USS Maine Celebrates Birthday With Return to Service
Navy News Service
Story Number: NNS200513-13
Release Date: 5/13/2020 8:44:00 PM
By Petty Officer 1st Class Andrea Perez, Commander, Submarine Group 9 Public Affairs
SILVERDALE, Washington (NNS) -- The gold crew of the Ohio-class ballistic-missile submarine USS Maine (SSBN 741) officially returned the boat to strategic service, when they recently deployed on their first patrol in more than three years.
2020 marks USS Maine's 25th anniversary since commissioning and it is also the state of Maine's bicentennial.
"As Governor of the great State of Maine, and as a proud daughter and sister of Navy veterans, I am deeply grateful to the crew of USS Maine and to all those who have committed themselves to her continued service over the last twenty-five years," said Governor Janet Mills. "As Maine celebrates our bicentennial in what has been a challenging year, you carry forward our proud legacy of service and sacrifice in defense of our state and nation. As USS Maine returns to her sisters in the fleet, I wish you all fair winds and following seas, and thank you on behalf of our state for your many contributions to our nation."
Maine's keel was laid July 3, 1990; she was christened July 16, 1994, and was commissioned in Kittery, Maine, July 29, 1995.
"It is a neat experience to be part of a boat with so much history," said Electronics Technician (Navigation) 2nd Class Noah Oser, from Cleves, Ohio. "Themes like 'Remember the Maine' and the state motto "Dirigo,' Latin for 'I Lead,' are battle cries for the ship and have helped get us to this point."
Maine's three-year break in service involved an engineered refueling overhaul, estimated to extend the life of the ship by 20 years.
"These ships were not originally design to last much beyond 25 years," said Machinist's Mate (Auxiliary) 1st Class Cole Elliott, from Liberty Hill, Texas. "I'm proud to be a part of the second chapter of Maine's life."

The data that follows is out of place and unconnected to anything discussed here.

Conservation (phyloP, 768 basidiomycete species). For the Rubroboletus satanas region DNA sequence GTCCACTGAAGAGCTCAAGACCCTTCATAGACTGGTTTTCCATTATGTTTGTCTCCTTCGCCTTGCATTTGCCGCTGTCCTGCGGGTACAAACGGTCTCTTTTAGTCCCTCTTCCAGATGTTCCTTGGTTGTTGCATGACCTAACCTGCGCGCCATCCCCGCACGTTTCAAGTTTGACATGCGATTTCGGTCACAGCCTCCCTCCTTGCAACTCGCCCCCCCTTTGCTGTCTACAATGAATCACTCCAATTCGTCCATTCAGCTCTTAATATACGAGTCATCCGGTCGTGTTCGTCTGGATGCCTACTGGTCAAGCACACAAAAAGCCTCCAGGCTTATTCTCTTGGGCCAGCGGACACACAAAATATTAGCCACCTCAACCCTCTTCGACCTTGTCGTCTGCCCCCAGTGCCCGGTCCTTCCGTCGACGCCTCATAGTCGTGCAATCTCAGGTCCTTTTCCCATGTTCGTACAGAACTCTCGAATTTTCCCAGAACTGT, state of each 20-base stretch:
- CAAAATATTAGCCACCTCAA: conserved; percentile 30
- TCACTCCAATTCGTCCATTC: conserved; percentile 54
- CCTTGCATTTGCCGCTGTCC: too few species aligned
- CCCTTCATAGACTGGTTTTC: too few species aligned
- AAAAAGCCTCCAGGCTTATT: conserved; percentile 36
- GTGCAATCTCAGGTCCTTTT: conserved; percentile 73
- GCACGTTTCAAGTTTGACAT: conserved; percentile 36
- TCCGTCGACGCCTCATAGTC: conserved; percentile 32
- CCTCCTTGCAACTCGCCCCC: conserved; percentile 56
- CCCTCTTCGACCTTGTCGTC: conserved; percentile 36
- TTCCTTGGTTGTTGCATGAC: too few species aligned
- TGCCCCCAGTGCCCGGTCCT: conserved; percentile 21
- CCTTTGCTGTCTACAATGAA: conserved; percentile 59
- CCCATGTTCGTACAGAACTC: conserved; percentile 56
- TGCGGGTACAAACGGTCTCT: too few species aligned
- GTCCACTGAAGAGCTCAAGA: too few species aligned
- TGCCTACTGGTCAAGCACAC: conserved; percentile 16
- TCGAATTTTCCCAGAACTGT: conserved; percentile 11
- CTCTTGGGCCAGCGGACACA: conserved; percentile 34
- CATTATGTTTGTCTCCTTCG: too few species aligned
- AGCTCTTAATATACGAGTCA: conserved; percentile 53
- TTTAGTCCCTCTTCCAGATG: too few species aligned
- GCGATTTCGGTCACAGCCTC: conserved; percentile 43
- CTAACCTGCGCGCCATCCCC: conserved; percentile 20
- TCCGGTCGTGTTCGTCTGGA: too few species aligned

Several exercises and inspections, including a successful missile test launch in February 2020, known as Demonstration and Shakedown Operation 30, all led up to Maine's official return to the fleet and her mission of supporting the sea-based leg of the U.S. nuclear triad.
"I could not be more proud of the efforts of every individual who is currently serving or has served aboard USS Maine during this period," said Cmdr. Rob Garis, commanding officer, USS Maine (Gold). "Their contributions are the reason USS Maine is once again ready to serve the nation and provide strategic deterrence."
Restoring Maine did not come without its challenges, especially since a majority of the crew had only operated the submarine in the dry dock, in addition to having to teach crew members to operate entirely new systems.
"Stripping down one of the most complex machines ever built and then getting to watch our Sailors bring it back to life was amazing; they took on the challenge and excelled, "said Chief Logistics Specialist (Submarines) Joel Dimarzo. "This is my second tour on Maine, and I've never been so proud or experienced such a sense of heritage as I have on this ship. We are family."
Leading up to the deployment, Maine's crew was required to be tested and quarantined as a mitigation measure to Coronavirus Disease 2019.
"Congratulations to the officers and crews of USS Maine on your highly successful return to strategic service," said Adm. Charles Richard, United States Strategic Command. "Bringing an SSBN through an engineered refueling overhaul and returning her to strategic service is one of the most challenging tasks we ask of any of our crews. You should be immensely proud of what you have achieved and we will all sleep more soundly knowing Maine is once again standing the watch. Bravo Zulu, Maine!"
Since the 1960s, strategic deterrence has been the SSBN's sole mission, providing the United States with its most survivable and enduring nuclear strike capability. Each SSBN has two crews, blue and gold, which alternate manning and deploying the submarine. This maximizes the SSBN's strategic availability and allows for proper crew training, readiness and morale.
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